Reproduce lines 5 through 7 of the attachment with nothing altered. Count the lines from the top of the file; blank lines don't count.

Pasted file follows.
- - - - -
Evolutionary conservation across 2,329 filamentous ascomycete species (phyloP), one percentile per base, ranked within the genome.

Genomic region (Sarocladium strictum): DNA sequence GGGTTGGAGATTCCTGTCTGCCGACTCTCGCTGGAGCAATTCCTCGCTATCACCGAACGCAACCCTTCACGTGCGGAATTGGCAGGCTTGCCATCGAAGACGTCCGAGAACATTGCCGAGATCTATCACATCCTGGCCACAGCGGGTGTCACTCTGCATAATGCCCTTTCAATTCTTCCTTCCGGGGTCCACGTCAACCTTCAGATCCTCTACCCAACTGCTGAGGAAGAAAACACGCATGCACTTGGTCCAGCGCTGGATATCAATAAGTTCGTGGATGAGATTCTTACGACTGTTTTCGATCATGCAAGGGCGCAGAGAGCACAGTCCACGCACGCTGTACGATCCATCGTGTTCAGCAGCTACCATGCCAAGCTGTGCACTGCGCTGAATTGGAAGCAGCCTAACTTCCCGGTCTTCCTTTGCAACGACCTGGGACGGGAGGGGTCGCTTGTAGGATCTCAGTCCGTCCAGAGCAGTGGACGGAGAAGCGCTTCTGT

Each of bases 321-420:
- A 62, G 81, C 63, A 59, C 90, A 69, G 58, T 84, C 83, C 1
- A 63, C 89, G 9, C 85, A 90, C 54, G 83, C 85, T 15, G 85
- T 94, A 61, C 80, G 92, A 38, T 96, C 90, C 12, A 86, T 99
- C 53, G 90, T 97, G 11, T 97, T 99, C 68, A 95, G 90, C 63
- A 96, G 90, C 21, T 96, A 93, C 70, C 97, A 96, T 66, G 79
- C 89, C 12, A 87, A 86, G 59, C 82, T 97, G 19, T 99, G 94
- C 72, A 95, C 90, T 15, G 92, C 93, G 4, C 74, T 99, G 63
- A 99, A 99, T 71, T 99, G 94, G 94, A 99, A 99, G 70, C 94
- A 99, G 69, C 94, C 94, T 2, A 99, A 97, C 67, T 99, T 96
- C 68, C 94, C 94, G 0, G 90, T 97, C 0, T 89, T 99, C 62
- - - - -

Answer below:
- A 63, C 89, G 9, C 85, A 90, C 54, G 83, C 85, T 15, G 85
- T 94, A 61, C 80, G 92, A 38, T 96, C 90, C 12, A 86, T 99
- C 53, G 90, T 97, G 11, T 97, T 99, C 68, A 95, G 90, C 63